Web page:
Sunday, 5 November 2017

Docker Swarm clusters part 2 - running containers on Swarm


From my last blog post about getting started with docker , this post is about running containers at scale with Swarm and why this should be interesting to those deploying containers on Docker. 

The current status of my Swarm cluster is that I have a total of 5 nodes, three of which are managers and two worker nodes.
 

To start with, on a single node, I am going to pull Mediawiki from Docker Hub to see what the default behaviour is; so docker pull mediawiki, then docker run --name medwik -p 8080:80 -d mediawiki.  If you're getting familiar with Docker and what the above command has done, then:

docker run (run a container) --name medwik (name that container 'medwik') --p 8080:80 (map port 8080 on the container host through to port 80 on the container) -d (detatched, i.e. run in the background) mediawiki:latest (run the latest mediawiki image...  I only ran docker pull mediawiki which will have pulled the latest by default).



After which, from a browser, to the IP address of the docker host, on port 8080, I can see my container image has started

As you'd expect, on the IP address of another docker host in the Swarm cluster, the Mediawiki site is not reachable:


So that's where Docker Swarm comes into its own;  using the Docker Service command, I can start the same container, but this time as a service:

(Please note, I also ran a 'docker pull mediawiki' on all other hosts before performing this step).

docker service create -p 8080:80 -d --name wikicluster mediawiki:latest --replicas 3

'docker run' has been replaced with 'docker service create', so this is now running as a Swarm service rather than a container.   The other parameters are the same with the exception of '--replicas 3'.  This defines how many versions of the container will run.  This can be verified using 'docker service ls' and 'docker service ps wikicluster':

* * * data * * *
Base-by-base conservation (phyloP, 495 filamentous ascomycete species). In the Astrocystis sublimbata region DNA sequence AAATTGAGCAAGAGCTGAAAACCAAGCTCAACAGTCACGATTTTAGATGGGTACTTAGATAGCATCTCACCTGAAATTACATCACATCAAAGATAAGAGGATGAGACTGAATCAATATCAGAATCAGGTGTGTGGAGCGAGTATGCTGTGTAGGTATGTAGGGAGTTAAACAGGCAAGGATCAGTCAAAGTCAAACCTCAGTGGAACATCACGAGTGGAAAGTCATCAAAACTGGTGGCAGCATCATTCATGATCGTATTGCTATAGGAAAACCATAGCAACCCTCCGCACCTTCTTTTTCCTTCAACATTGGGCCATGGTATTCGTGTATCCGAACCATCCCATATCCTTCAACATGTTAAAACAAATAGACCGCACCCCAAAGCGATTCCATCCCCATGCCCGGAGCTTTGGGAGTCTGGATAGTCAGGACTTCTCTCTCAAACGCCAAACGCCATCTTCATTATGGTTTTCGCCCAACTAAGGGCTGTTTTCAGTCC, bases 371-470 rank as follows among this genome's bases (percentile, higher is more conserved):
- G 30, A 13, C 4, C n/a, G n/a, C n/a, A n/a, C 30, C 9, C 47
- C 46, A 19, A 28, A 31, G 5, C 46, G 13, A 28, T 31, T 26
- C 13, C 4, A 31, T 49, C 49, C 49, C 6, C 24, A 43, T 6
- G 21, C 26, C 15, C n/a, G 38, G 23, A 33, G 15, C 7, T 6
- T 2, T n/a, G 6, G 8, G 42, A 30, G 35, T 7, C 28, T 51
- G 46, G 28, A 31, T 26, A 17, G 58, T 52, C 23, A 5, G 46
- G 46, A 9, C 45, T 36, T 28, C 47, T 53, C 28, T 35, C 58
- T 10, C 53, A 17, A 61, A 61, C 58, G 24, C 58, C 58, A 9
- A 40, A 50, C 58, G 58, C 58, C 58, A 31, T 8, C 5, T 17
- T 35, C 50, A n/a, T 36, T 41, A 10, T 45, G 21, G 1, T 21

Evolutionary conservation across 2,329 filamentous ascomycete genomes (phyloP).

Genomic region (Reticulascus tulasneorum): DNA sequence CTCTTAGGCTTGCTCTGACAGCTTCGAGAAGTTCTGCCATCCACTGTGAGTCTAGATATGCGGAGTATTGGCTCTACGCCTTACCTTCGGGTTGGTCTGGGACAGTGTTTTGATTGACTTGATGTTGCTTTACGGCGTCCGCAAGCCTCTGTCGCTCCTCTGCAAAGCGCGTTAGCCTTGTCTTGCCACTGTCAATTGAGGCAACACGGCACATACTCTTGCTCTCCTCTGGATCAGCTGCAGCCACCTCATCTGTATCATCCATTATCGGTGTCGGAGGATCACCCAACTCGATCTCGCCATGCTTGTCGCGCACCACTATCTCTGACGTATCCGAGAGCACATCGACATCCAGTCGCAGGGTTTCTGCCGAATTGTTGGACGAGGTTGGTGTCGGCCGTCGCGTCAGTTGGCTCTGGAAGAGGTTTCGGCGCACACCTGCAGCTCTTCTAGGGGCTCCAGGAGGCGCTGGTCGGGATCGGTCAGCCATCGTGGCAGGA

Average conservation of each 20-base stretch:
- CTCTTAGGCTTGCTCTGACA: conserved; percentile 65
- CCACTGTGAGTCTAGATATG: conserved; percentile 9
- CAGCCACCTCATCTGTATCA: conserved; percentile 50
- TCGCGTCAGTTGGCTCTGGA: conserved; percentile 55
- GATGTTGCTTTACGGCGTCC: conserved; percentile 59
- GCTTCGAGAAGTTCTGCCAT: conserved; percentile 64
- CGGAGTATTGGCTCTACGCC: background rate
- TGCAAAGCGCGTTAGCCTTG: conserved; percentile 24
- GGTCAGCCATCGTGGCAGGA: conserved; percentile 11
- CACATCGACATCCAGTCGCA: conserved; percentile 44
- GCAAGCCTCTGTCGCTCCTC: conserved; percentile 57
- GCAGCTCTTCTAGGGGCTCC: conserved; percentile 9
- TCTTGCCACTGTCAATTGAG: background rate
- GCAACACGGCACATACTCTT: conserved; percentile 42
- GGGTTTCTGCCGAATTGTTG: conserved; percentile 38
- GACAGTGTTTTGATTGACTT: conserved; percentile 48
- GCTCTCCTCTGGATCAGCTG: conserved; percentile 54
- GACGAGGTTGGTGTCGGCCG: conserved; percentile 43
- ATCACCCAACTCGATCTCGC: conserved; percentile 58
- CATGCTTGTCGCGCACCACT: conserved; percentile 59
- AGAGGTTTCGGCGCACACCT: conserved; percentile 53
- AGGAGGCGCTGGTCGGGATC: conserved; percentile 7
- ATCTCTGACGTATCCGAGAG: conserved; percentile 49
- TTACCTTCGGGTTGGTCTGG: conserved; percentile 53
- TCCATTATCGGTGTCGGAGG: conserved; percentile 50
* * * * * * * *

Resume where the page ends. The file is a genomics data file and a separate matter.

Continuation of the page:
We can see that under the 'Replicas' column of 'docker service ls' we have 3/3.  This means that the desired state is 3 running containers and the actual state is 3;  good news!  This is verified by running 'docker service ps wikicluster'.

What has happened is the below; although we have mediawiki running on node 01, 03 and 05, because it is running as part of a Swarm cluster, if I hit any node in the Swarm cluster, it'll redirect to a Docker host running the container.  All of this is managed by the Swarm managers.
 To prove this, if I hit node 02 or 04 (i.e., the nodes that are not running the container), port 8080 still responds!

 

The actual/desired state is important.  What it means is that Swarm will keep a constant eye on the state of the cluster and in the event of a problem with a host, will ensure that the desired state of 3 running clusters is met.  So to prove this, host 'docker01' had a pretty fundamental problem (I restarted it with 'init 6'!)

Which is confirmed by running 'docker node ls' on another host.   However, if I run 'docker service ls', I can see that the replicas state is 3/3 again...  What has happened?  I run 'docker service ps wikicluster' which shows that I now have wikicluster running on nodes 02, 03 and 05 - so swarm picked up the issue and immediately fixed it. 


This is very powerful; within minutes, I have been able to run up a cluster that is automatically load balanced and fault tolerant.  

How does Swarm compare with Kubernetes (K8s)?  From a very high-level, K8s needs a fair amount supporting infrastructure to run, but does provide additional features such as image management (not having to docker pull many times), autoscale, a better API (makes for a more cloud native experience), a larger scale, more tooling, etc.  whereas Swarm is something that you might deploy to get a small Container deployment running in a highly-available, fault tolerant way, quickly!  

This article has a great 'vs' section between Swarm and K8s.

Thanks for reading :-)

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